Millennium Challenge Corporation
The Millennium Challenge Corporation (MCC) provides economic assistance through a competitive selection process to developing nations that demonstrate positive performance in three areas: ruling justly, investing in people, and fostering economic freedom. MCC issues include the level of funding to support MCC programs, the impact of budget reductions on MCC programs, the rate of program implementation, the results of MCC compacts, and procurement and corruption concerns. digital.library.unt.edu/ark:/67531/metadc85448/
Millennium Challenge Corporation
This report discusses the Millennium Challenge Corporation (MCC), which provides economic assistance through a competitive selection process to developing nations that are pursuing political and economic reforms in three areas: ruling justly, investing in people, and fostering economic freedom. This report also discusses several concerns related to MCC implementation, including the level of funding to support MCC programs. digital.library.unt.edu/ark:/67531/metadc93984/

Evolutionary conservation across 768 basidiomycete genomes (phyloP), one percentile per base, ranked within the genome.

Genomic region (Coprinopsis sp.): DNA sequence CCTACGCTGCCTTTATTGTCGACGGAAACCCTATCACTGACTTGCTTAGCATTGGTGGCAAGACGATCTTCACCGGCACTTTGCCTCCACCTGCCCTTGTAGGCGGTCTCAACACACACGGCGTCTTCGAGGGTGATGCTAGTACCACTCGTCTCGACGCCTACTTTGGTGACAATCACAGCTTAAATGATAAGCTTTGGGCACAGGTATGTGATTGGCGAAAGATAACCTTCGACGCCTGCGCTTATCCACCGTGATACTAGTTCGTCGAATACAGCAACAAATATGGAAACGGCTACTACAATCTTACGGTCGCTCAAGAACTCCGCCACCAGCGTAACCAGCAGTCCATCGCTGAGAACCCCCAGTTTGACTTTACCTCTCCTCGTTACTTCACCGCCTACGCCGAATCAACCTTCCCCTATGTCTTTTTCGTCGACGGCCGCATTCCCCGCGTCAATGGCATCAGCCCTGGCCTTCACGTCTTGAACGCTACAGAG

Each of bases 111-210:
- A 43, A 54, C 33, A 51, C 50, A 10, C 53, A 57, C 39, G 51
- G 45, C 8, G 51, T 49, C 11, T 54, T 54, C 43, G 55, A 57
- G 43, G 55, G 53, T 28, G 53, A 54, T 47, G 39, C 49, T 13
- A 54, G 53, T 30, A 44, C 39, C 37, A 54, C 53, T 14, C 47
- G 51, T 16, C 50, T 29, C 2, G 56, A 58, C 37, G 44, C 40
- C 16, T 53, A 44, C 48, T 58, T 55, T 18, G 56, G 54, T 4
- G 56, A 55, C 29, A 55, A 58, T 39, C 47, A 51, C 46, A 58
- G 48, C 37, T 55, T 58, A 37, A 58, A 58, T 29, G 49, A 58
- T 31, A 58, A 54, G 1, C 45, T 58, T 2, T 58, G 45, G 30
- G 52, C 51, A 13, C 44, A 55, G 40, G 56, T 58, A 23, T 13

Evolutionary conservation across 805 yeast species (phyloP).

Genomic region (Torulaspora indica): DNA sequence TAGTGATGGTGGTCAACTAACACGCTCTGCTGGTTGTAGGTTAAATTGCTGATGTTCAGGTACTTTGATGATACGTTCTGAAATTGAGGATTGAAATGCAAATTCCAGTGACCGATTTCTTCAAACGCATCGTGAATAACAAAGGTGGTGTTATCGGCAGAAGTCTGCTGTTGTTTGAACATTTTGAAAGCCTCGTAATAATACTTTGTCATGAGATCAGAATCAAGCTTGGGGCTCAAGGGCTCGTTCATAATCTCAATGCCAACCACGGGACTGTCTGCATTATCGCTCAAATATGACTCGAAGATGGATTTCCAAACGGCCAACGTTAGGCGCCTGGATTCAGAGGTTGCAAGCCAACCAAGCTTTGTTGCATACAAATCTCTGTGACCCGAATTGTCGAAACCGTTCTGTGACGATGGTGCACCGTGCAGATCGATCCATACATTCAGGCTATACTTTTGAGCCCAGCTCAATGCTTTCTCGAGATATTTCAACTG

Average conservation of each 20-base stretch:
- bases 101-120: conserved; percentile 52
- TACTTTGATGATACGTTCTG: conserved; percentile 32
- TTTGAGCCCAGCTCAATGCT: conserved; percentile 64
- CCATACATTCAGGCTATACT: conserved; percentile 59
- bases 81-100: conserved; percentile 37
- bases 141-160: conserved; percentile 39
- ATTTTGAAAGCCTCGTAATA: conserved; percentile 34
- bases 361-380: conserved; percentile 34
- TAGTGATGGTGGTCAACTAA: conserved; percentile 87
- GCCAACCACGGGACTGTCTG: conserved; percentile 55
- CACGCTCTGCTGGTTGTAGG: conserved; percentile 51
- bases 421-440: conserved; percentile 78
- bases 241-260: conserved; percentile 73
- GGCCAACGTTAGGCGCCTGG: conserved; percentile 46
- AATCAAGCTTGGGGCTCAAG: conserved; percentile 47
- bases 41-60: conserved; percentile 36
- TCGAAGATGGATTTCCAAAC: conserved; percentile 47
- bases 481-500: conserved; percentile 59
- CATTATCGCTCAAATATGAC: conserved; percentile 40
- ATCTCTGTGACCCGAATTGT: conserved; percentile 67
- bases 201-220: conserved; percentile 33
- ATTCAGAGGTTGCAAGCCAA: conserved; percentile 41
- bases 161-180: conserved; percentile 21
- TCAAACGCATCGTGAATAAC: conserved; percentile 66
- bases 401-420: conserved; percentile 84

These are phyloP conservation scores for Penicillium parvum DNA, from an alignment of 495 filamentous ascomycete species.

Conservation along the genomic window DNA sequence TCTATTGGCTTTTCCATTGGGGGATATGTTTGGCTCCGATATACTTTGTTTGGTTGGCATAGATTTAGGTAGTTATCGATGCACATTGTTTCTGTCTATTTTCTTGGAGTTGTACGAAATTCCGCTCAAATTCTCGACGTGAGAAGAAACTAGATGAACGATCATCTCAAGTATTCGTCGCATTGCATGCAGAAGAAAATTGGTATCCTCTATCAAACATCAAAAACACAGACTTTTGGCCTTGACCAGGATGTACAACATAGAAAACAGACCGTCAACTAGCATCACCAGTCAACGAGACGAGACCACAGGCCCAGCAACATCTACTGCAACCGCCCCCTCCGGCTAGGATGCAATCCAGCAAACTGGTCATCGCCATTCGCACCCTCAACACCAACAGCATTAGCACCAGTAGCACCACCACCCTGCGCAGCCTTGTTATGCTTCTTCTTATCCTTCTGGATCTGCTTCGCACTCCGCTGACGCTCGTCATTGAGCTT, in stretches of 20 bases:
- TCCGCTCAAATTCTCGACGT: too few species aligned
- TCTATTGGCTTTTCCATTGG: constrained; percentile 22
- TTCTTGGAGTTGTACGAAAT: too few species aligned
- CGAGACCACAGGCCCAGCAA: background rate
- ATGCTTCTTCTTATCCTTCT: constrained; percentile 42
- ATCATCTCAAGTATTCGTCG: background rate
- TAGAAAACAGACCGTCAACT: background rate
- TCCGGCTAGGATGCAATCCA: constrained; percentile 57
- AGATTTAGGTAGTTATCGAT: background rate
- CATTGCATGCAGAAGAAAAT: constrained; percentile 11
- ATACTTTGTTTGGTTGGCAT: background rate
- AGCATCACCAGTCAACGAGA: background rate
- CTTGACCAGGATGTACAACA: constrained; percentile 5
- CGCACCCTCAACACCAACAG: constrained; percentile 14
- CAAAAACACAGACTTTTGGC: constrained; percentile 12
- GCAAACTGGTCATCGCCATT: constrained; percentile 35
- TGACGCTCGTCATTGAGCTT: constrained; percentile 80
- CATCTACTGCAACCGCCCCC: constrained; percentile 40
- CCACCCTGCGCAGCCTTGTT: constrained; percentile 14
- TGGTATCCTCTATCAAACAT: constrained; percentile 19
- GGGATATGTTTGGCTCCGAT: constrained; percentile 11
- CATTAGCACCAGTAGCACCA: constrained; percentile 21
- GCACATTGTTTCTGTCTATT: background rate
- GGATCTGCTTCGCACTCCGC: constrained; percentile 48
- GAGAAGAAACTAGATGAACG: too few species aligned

Economic Recovery: Sustaining U.S. Economic Growth in a Post-Crisis Economy
A look at how Congress' has been proactive in helping the economy recover after the 2008-2009 recession, as well as how it can help to keep recessions at bay in the future. Issues regards to this are typical post-war recessions, insufficient pace of private spending, and long-term debt problem. digital.library.unt.edu/ark:/67531/metadc86564/
Changing the Federal Reserve's Mandate: An Economic Analysis
This report discusses a number of implementation issues surrounding an economic inflation target. These include what rate of inflation to target, what inflation measure to use, whether to set a point target or range, and what penalties to impose if a target is missed. digital.library.unt.edu/ark:/67531/metadc103136/
Economic Recovery: Sustaining U.S. Economic Growth in a Post-Crisis Economy
This report looks at how Congress has been proactive in helping the economy recover after the 2008-2009 recession, as well as how it can help to keep recessions at bay in the future. Issues include typical post-war recessions, insufficient pace of private spending, and the long-term debt problem. digital.library.unt.edu/ark:/67531/metadc96676/
The Organization for Economic Cooperation and Development
This report provides a background of the Organization for Economic Cooperation and Development (OECD) financial crisis and the issues for Congress. digital.library.unt.edu/ark:/67531/metadc99122/